403(b) plans are in many ways the same as traditional corporate 401(k) plans, but they also have many unique challenges. The 403(b) Buyer’s Guide shows the providers who service this market, what they focus on in terms of market segment, and the services they provide to 403(b) plan sponsors.
In the past decade, and particularly since the passage of the Pension Protection Act of 2006, asset allocation funds—which include target-date and target-risk funds—have exploded both in terms of number of products and assets amassed. The Asset Allocation Fund Buyer’s guide endeavors to present these funds in an easy to use format for quick reference.
Navigating the ever-changing world of legislation and regulation pertaining to retirement plans and other benefits can be enormously challenging for any employer. This guide lists ERISA and benefits attorneys who are ready and willing to help guide plan sponsors through various legal issues.
With HSA's increasingly described as a retirement savings vehicle for medical expenses, PLANSPONSOR"S guide provides guidance on HSA providers. This greater valuing of health insurance by employees, coupled with growing health care costs that continue to surpass the rate of inflation, has increased employers’ adoption of health savings accounts (HSAs) alongside consumer-directed high-deductible health care plans (HDHPs).
Investment consultants, like other providers in the retirement plan industry, can serve different purposes to different people. Depending on a client need, investment consultants can be tapped for a specific task, or be an extension of a plan sponsor’s own staff—or anything in between. The Investment Consulting Survey lists various consultants, highlighting what they do and who they serve.
By most accounts, defined contribution plan participants are increasingly turning to professionally managed asset-allocation solutions, whether they be a single target-date fund, a single traditional target-risk fund or a managed account advisory program. The Managed Account Buyer’s Guide is a snapshot list of the providers of managed account products, and how they differentiate themselves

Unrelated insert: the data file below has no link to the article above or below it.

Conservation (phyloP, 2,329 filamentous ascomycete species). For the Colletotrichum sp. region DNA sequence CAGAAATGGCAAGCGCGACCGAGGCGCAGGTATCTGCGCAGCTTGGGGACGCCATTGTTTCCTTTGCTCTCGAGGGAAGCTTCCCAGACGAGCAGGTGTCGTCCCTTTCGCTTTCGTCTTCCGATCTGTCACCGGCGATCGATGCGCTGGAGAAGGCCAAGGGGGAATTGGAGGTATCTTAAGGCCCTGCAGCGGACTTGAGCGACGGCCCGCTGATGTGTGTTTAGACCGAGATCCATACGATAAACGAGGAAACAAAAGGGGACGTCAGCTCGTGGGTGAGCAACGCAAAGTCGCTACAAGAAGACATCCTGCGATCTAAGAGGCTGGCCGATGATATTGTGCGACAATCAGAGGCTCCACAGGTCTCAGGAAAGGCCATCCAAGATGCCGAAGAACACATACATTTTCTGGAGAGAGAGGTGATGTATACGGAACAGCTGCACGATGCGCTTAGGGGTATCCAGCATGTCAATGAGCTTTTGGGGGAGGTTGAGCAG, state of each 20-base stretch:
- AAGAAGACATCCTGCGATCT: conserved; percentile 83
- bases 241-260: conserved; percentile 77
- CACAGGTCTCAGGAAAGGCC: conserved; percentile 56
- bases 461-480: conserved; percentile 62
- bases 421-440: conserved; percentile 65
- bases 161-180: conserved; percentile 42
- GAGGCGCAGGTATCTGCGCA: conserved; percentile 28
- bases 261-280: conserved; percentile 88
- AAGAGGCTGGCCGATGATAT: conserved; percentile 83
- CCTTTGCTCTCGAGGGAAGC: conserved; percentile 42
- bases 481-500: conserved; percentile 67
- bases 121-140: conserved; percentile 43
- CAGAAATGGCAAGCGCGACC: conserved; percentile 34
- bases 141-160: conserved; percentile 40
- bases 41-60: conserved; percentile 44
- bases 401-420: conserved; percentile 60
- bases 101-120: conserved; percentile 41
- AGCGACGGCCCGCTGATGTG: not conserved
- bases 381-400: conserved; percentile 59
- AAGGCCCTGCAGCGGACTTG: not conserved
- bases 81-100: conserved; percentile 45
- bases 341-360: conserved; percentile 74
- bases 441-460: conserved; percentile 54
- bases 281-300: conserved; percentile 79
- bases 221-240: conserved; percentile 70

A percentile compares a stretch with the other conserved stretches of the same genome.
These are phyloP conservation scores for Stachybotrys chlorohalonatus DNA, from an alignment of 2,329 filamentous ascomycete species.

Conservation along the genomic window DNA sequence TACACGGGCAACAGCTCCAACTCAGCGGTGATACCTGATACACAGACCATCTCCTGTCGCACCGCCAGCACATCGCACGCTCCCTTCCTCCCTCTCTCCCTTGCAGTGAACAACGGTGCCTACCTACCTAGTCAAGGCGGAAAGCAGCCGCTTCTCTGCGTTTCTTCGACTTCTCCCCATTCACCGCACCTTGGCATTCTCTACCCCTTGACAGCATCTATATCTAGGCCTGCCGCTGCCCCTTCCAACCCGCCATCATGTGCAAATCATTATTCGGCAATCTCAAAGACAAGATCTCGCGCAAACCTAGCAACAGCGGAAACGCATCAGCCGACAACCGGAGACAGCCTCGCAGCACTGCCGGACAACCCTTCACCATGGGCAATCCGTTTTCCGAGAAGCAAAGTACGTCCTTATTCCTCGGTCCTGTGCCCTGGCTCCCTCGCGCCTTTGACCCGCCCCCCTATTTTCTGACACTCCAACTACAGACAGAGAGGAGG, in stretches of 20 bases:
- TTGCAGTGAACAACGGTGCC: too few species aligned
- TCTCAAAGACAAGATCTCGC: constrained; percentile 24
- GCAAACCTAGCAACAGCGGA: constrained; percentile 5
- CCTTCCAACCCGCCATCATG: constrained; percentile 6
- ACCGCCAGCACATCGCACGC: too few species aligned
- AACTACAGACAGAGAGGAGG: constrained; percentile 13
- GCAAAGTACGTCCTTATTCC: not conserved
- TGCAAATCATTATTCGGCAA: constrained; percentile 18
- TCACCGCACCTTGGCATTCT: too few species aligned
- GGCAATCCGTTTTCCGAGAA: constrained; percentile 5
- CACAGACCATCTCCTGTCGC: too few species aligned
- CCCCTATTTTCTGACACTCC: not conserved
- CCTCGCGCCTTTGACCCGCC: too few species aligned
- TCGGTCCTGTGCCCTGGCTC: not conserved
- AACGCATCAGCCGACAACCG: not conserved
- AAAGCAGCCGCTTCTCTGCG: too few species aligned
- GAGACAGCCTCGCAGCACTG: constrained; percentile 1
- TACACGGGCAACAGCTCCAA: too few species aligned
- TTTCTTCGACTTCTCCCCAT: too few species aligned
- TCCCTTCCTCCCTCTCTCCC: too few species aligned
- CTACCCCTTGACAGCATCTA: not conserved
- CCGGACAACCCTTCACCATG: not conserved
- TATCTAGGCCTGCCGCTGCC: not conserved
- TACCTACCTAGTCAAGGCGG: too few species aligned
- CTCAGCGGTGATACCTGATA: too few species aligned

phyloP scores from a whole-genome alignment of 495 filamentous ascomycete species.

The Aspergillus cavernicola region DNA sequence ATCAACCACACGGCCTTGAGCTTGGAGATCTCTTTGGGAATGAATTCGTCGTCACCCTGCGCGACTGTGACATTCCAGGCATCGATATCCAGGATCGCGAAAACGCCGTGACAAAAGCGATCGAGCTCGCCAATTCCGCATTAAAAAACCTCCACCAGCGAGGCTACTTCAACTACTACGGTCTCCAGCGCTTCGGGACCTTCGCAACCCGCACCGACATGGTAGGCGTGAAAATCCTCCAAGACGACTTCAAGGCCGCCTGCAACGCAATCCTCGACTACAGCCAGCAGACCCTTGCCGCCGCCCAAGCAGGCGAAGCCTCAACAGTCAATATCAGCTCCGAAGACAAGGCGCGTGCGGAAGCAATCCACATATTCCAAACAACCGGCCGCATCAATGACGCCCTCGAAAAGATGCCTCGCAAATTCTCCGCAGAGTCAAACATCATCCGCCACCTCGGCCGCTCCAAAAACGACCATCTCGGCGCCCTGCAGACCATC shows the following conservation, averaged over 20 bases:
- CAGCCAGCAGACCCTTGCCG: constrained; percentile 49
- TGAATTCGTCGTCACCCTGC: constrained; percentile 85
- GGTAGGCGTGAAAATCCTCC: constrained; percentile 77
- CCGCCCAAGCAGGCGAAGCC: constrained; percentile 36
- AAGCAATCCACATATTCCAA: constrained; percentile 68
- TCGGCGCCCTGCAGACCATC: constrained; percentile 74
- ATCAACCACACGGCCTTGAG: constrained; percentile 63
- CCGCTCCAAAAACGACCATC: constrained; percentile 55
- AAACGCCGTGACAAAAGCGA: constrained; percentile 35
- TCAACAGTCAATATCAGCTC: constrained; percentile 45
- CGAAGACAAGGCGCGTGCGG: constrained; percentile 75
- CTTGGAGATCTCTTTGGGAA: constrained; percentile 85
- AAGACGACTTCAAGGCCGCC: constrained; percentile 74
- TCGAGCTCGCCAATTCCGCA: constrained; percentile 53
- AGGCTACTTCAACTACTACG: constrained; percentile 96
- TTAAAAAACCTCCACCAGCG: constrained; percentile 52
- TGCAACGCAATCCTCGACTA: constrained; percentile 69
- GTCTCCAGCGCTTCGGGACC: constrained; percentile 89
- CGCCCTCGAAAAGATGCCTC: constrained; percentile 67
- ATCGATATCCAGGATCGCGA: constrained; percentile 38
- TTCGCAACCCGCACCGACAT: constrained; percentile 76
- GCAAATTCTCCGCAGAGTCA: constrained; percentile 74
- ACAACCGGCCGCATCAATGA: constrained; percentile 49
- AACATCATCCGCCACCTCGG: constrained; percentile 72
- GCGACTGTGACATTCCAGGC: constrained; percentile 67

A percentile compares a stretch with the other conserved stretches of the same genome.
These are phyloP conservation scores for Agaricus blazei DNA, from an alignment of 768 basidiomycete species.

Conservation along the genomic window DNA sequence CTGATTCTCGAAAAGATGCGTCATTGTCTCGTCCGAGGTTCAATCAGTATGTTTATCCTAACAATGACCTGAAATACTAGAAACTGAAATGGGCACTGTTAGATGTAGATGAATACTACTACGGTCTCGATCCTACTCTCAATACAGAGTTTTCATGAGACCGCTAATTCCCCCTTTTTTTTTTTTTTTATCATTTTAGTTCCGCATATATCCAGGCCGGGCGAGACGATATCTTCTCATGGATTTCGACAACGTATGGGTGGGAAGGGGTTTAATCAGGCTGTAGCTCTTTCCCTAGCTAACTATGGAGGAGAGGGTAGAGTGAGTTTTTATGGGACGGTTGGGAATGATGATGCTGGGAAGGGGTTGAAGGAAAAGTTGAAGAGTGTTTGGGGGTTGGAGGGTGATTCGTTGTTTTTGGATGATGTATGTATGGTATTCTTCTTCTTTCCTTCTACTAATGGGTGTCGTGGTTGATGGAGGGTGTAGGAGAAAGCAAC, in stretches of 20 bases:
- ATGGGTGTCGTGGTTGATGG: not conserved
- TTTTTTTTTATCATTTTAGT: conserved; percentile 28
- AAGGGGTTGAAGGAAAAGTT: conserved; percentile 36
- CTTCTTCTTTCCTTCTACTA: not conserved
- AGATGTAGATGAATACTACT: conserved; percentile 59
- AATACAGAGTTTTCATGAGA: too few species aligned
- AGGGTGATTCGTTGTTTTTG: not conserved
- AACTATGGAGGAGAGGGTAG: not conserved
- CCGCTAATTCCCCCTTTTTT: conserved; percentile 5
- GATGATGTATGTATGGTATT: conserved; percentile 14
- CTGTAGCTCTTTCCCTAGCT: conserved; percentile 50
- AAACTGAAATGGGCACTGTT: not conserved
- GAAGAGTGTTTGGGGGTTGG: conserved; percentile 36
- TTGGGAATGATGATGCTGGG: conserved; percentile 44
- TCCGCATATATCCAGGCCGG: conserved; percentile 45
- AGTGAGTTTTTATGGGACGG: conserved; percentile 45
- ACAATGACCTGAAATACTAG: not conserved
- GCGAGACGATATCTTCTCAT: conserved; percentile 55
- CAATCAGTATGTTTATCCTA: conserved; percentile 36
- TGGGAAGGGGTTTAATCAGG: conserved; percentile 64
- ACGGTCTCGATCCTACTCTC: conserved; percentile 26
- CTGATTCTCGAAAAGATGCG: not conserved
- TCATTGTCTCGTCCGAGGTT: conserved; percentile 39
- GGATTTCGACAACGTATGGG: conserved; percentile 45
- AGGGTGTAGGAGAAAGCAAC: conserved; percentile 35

It is not surprising to find a certain nexus between the administrative underpinnings of today's deferred comp programs and that of the most widely utilized deferred compensation arrangement: the 401(k) plan. In fact, the services offered to participants in deferred compensation programs are much like those offered to qualified plans. This buyer’s guide provides a listing of which plan types, financing vehicles and service channels each provider offers as well as a survey of plan sponsors' experiences with deferred compensation plans.
With waves of baby boomers retiring in droves, retirement income investment options in DC plans have become increasingly prevalent. Not all of these options are the same—for instance, some are offered within the DC plan itself, while others are offered outside the plan—so this guide strives to keep plan sponsors abreast of what products are available, and from which providers
PLANSPONSOR looks at the various stock plan administrator's available to sponsors. The profiles included in this guide highlight where providers deliver key tax/reporting/compliance services via "in-house" resources while others may offer similar services through a third party (or a choice or either option).
Third Party Administrators, or TPA's, help employers manage their retirement plans. A retirement plan TPA will help you with the design and administration of your employee retirement plan, and also help you fulfill your employer tax obligations.
Time was when a "bundled" solution could not be delivered efficiently or effectively unless all the parts came from the same entity—no more. This bundled concept has, for the last several years, been presented under the banner of Total Retirement Outsourcing, or TRO. The Buyer’s Guide presents the providers of TRO services—which types and sizes of clients they service, and products offered.